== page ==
Cooperation with EAWAG in the short-course program

For more than a year we have been busy lecturing EAWAG‘s MOOC series “Sanitation, Water and Solid Waste for Development”, in parallel we also translated the course material into Portuguese. With three training sessions done and the translations now complete, we take the time to tell you about the whole process. 

The content

EAWAG‘s Massive Open Online Courses (MOOC) series include very high-quality training materials, specifically developed for the context of developing countries. What I particularly enjoy in the series is that is goes (far) beyond two classic mistakes when we discuss Engineering for developing countries in Europe: developing countries do not need “cheap” technologies, they need technologies that work; it’s not all about technology: management, stakeholder involvement, clear planning and design process, legislation, gender aspects, regulation and economic aspects are equally, if not more, important. The series include the following topics:

From the list it’s easy to understand that the series goes another step forward: planning of public services, i.e. water supply, sanitation, and solid-waste management, at city-wide level should be made holistically. Therefore, students, technicians and decision makers who follow the four courses will be able to support sound decision making at city-wide level.

As I mentioned already, the quality of the materials is world-class and I feel very privileged to be involved in this process.

The translation

Translating and building the courses on Moodle was made by our colleagues at DDL – Delft Digital Learning, under the coordination of Elsa Oliveira. You can now follow the courses, in Portuguese, at Coursera. Enjoy!

Our approach

Within ZAMADZI, for our short-course program (first and second editions), we made the conscious decision of not creating new content but using available material, from our Mozambican and Dutch partners, adapted as much as possible to the Mozambican context. This includes courses by TU Delft, Universidade Eduardo Mondlane, Wageningen University and Research, IHE Delft, and Mozambican consultancy firm Salomon. By using already available training materials we are assuring maximum quality at a lower cost as we minimize preparation and development time. This was also the approach for the EAWAG’s MOOCs.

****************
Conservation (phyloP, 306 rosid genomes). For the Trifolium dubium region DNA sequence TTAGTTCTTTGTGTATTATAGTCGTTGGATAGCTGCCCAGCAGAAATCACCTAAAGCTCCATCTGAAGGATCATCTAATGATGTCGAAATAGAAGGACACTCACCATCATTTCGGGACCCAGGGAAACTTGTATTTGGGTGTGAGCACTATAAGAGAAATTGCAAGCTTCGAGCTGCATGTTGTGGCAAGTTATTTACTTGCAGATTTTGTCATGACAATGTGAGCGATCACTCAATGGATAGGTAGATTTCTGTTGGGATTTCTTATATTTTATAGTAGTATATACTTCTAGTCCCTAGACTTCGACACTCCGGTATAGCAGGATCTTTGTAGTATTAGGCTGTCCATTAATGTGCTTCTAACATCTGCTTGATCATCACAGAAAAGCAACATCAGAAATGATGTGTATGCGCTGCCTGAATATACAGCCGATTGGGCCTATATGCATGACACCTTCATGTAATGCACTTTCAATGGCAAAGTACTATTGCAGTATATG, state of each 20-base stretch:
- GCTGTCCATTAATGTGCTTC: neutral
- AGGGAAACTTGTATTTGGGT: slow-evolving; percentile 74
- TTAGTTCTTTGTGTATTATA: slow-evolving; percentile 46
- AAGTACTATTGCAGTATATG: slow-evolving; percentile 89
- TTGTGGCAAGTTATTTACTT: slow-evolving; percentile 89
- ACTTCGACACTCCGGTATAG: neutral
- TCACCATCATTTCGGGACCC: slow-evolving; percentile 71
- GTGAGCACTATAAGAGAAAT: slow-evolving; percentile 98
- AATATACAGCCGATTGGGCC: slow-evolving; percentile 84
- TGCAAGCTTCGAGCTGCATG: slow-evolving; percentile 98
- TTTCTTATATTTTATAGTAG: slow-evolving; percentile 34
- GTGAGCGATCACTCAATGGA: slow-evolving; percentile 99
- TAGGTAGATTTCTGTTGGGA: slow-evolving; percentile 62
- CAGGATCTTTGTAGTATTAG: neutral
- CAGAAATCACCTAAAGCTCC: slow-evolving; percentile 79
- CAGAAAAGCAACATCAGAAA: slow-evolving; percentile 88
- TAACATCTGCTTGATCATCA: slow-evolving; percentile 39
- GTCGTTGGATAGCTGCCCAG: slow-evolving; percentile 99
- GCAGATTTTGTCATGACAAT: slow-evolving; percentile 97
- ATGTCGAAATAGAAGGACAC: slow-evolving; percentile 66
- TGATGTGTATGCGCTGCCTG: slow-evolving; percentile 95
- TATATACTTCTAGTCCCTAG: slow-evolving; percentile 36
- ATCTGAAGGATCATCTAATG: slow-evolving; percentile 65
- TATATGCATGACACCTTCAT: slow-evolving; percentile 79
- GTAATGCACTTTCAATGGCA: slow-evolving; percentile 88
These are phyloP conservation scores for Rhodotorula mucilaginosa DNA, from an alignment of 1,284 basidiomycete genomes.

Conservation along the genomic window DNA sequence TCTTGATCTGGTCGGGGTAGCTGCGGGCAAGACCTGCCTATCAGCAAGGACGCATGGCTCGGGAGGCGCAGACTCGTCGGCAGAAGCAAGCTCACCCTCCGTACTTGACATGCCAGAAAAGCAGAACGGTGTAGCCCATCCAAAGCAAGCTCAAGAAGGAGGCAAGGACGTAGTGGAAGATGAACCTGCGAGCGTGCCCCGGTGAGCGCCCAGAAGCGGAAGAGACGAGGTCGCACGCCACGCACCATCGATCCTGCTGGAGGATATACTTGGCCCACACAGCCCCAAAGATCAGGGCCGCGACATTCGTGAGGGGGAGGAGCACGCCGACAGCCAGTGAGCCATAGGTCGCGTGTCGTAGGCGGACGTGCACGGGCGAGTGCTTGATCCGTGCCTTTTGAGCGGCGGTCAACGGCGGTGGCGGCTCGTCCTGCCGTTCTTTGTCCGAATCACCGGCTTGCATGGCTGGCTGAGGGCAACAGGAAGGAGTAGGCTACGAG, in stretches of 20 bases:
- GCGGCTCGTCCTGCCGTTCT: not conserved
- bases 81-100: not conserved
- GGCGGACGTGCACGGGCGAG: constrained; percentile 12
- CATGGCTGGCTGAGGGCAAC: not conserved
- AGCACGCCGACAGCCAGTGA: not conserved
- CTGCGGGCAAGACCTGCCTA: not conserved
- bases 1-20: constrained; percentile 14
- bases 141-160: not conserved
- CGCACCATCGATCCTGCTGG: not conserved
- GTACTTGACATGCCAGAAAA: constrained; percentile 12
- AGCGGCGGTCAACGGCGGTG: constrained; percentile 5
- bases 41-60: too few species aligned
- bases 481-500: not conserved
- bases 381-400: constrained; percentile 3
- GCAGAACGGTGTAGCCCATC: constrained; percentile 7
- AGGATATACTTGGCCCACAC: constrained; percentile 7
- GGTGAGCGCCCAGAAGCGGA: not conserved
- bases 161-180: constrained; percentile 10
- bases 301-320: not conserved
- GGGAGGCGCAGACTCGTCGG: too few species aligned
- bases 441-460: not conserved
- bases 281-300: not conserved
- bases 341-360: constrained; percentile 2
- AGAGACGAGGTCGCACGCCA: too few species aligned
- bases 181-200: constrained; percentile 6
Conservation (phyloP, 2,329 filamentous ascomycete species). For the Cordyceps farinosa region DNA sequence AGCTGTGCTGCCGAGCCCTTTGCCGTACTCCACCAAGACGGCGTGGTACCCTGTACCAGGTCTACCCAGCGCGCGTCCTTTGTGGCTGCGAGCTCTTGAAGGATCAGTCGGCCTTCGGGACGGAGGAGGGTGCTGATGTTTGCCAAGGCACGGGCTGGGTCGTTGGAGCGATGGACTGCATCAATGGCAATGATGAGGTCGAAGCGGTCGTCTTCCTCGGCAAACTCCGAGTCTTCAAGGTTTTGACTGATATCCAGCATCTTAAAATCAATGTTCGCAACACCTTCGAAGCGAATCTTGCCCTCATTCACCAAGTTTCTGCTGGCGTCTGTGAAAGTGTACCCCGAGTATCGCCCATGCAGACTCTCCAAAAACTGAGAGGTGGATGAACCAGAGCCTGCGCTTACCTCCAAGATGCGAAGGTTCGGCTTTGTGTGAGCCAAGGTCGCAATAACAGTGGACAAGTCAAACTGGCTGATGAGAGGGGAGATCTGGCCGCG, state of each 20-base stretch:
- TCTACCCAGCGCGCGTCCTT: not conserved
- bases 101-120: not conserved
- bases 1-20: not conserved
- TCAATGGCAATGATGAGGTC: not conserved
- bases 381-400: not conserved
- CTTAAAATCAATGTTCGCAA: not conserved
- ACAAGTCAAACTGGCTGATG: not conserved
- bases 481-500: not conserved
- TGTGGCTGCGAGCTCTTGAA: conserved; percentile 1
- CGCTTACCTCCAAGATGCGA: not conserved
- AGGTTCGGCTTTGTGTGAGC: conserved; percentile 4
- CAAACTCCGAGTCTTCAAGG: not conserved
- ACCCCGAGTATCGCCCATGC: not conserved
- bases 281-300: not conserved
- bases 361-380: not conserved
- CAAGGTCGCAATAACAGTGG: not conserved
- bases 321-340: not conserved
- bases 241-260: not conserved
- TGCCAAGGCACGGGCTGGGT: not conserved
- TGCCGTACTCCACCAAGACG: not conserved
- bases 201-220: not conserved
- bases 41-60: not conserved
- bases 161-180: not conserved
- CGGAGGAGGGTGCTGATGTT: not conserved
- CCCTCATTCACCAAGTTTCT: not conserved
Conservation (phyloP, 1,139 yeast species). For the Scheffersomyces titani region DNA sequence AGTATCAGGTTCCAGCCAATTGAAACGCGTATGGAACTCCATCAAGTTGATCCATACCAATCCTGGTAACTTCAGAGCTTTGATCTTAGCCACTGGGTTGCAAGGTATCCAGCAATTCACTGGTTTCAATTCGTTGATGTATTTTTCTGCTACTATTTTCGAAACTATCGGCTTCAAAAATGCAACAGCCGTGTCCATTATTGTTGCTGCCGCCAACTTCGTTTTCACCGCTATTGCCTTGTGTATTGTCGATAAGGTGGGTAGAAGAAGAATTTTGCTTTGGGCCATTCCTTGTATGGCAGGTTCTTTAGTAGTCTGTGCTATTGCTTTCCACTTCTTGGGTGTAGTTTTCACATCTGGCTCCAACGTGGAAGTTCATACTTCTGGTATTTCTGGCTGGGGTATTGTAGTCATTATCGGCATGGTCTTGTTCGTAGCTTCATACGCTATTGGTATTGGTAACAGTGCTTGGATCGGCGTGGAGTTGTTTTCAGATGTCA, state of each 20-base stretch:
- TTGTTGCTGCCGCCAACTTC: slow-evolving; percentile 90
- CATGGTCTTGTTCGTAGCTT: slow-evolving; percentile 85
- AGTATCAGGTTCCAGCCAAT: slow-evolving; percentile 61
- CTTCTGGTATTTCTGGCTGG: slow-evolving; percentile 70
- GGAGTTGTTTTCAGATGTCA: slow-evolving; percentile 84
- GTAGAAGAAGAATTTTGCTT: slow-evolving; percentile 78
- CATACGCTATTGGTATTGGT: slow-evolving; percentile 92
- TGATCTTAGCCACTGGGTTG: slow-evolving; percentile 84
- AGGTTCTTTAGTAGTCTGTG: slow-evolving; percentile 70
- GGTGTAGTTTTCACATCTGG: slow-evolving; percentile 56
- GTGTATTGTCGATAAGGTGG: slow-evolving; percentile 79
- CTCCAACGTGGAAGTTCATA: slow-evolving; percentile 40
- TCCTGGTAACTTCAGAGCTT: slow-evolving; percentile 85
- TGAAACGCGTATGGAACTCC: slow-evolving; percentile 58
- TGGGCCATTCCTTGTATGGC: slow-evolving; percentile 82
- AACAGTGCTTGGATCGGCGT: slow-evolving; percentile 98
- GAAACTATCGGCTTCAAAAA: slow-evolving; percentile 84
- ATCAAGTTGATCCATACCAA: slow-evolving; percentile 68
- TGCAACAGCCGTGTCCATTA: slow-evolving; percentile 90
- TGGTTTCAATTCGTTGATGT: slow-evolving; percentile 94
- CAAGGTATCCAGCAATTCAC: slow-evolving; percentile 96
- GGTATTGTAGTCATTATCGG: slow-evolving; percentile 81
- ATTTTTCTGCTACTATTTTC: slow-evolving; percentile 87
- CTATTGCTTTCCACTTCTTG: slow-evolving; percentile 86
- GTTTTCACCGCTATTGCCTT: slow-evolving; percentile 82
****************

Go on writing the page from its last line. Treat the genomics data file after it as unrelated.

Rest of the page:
We have already given the course on “Planning and Design of Sanitation Systems and Technologies” three times: the first one in Maputo at Universidade Eduardo Mondlane; the second one in Vilankulo at ESUDER; and the third one in Beira at FCT, one month ago. We squeeze the five weeks into five days which means that the sessions are long and intense and require a lot of stamina from the participants.

Drainage infrastructure in Beira.

Something that our project partners struggle with is fast and steady internet access, especially in the areas where the project is based, far from the capital city Maputo. This means that using the platforms (Coursera and YouTube) where the materials are offered is not an option. We thus opted for acquiring and installing high-quality ICT platforms (servers, local-area networks, and computers whenever necessary) and deploy local versions of the open-source learning platform Moodle. Another attention point is the relative knowledge of English that most people have in the country, which meant that translating the materials was of the utmost importance.

In the classroom we let the movies do most of the work and our role is that of contextualizing the content and adapting it to the context of Maputo, by leading open discussions and defining assignments. For this we have been trying to exploit different teaching approaches such as:

  • Presentations given by the students (e.g. sanitary condition in the community; sanitation system in place at his or her place);
  • Group assignments (e.g. in-depth study of a relevant document, such as IWA’s Sanitation 21);
  • Role-play (e.g. pitch of a sanitation start-up to members of community, donours and government institutions, played by the students); and
  • Home individual home assignments (e.g. a shit-flow diagram).

We also try, as much as possible to test new assignments and new approaches in each edition to have an idea of which produce the best results in terms of student engagement and content uptake. In the last edition, in Beira, the role play session was extremely well received and the students had the opportunity of applying all the knowledge acquired, blend it with their (informal) knowledge of (public) institutions and lead a mock pitch sessions where one group presented a sanitation enterprise.

There is still some work left in Beira after Idai.

In the course “Planning and Design of Sanitation Systems and Technologies”, in addition to the films made by EAWAG, we also present and discuss innovative start-ups active in the sanitation sector across Africa such as Clean Team (Ghana), Sanivation (Kenya) and Sanergy (Kenya). These case studies are very relevant and bridge the gap between the materials taught during the sessions and the activities of entrepreneurs to tackle the complex issue of delivering sustainable, inclusive and adequate sanitation services.